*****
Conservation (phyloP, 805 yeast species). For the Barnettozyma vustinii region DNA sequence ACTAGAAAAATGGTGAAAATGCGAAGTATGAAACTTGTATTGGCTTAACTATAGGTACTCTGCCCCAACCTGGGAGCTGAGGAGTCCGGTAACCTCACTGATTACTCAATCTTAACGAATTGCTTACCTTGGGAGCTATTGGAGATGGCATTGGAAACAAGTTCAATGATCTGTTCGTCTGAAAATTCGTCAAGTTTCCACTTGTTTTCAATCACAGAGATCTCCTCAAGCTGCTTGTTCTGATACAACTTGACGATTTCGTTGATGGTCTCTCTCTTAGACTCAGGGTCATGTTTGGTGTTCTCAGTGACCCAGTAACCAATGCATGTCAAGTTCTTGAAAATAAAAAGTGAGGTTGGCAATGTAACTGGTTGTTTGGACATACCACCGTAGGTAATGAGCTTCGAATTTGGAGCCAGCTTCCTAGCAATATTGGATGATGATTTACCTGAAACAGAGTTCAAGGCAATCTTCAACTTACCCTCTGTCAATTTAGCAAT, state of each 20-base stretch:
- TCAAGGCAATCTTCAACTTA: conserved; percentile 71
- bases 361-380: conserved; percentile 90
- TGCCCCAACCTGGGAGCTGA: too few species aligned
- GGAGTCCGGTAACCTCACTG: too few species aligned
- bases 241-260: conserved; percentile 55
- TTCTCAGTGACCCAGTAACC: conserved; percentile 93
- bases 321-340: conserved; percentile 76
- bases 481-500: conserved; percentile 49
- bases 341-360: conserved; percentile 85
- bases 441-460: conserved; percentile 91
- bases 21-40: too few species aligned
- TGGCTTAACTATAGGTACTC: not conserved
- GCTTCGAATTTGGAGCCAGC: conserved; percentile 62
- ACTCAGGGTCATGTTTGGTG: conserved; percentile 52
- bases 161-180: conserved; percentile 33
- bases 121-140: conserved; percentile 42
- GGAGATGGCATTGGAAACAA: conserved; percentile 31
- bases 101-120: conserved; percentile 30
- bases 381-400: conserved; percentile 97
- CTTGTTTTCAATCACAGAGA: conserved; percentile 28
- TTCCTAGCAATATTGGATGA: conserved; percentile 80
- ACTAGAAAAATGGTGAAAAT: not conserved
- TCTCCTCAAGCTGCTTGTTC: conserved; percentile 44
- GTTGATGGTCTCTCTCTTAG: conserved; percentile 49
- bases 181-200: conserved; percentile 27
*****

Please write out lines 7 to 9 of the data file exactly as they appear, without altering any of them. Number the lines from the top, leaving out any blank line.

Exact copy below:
- TTCTCAGTGACCCAGTAACC: conserved; percentile 93
- bases 321-340: conserved; percentile 76
- bases 481-500: conserved; percentile 49